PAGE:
The name ‘Dineo’ was provided by Botswana, as a member of the SouthWest Indian Ocean region for the current (2016/2017) cyclone season.
According to the World Meteorological organisation “tropical cyclones/hurricanes are named neither after any particular person, nor with any preference in alphabetical sequence. The tropical cyclone/hurricane names selected are those that are familiar to the people in each region”.
They add that the naming of storms has been necessary and efficient, particularly for public awareness and warning messages “because names are presumed to be far easier to remember than numbers and technical terms. Many agree that appending names to storms makes it easier for the media to report on tropical cyclones, heightens interest in warnings and increases community preparedness.”
But I had an interest in how South Africans would respond not only to the storm but also the very local and familiar Tswana name that it was given. South Africans responded with less fear or anxiety than one would have expected following all the chatter about the storm, Dineo. Members of the public created a Facebook group to share information about the storm and its whereabouts. The group “tropical cyclone Dineo” had 1000 members within hours of being created.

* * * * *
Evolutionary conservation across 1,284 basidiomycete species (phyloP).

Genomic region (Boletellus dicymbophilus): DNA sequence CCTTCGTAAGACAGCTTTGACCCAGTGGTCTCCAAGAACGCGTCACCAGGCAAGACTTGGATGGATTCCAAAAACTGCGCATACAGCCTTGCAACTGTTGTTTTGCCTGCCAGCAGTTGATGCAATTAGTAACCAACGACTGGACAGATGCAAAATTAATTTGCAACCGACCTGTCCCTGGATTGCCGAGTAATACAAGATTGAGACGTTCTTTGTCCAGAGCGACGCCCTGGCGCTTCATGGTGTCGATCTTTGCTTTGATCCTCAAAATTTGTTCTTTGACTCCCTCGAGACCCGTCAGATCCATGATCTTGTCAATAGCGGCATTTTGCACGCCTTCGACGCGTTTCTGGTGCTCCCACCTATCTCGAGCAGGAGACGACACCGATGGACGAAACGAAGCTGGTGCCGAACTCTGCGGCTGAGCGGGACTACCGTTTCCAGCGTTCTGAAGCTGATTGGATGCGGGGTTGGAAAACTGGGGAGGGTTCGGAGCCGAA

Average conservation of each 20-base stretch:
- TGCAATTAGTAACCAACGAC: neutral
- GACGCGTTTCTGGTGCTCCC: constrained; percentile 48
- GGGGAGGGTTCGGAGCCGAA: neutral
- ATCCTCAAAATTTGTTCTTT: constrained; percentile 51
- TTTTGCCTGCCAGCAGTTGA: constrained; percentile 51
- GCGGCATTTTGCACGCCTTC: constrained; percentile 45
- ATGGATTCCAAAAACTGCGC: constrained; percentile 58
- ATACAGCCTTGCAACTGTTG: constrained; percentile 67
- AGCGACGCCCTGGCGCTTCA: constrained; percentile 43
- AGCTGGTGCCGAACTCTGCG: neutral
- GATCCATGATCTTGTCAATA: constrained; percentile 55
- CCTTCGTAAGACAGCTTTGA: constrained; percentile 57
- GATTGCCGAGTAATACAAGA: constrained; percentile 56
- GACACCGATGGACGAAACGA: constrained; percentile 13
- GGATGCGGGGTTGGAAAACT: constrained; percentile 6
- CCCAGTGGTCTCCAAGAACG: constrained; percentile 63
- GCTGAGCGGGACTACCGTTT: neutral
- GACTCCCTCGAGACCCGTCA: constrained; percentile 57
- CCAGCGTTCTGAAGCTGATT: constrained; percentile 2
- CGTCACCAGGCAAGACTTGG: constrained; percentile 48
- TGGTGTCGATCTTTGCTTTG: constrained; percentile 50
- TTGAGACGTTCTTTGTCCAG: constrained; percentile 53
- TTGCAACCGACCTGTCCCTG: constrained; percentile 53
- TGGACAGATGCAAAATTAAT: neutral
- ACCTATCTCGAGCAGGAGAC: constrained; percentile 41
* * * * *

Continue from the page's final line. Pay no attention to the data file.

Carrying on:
Among the Dineo related trends was #ThingsDineoShouldTakeWithHer – victims ranged from Nkandla to Orlando Pirates.
Conversation spiked on Friday to over 26 000 mentions from only 57 for the previous day. Much of it was about the storm’s presence in Mozambique. It seems as though South Africans were becoming increasingly concerned. Yet, much of the conversation consisted more of humour than anxiety. For example, people offered alternative names for Dineo.
The anthropomorphism of the storm – ‘Dineo’ (feminine) – led to people likening it to local celebrities and controversies surrounding them. At least 5% of all conversation was about Bonang, Kelly Khumalo, Baleka Mbete or “period pains”. The conversation stretched the naming of cyclones into the sphere of gender and sex, as illustrated by some of the sexist statements made about local celebrities and women in general.
Of mentions referring to period pain, the authors were predominantly male.
We can clearly see how the threat of a storm may lead to particular conversations. In this instance, the name attributed to the tropical storm served as impetus for narratives around gender. There is more to a name than naming customs. In a country struggling with gender inequality and rape culture, the feminisation of a tropical storm is very problematic.
BrandsEye is a sentiment data company headquartered in Cape Town, South Africa
Image: Severe Tropical Storm Dineo over the Mozambique Channel on 14 February 2017/Wikimedia Creative Commons/NASA
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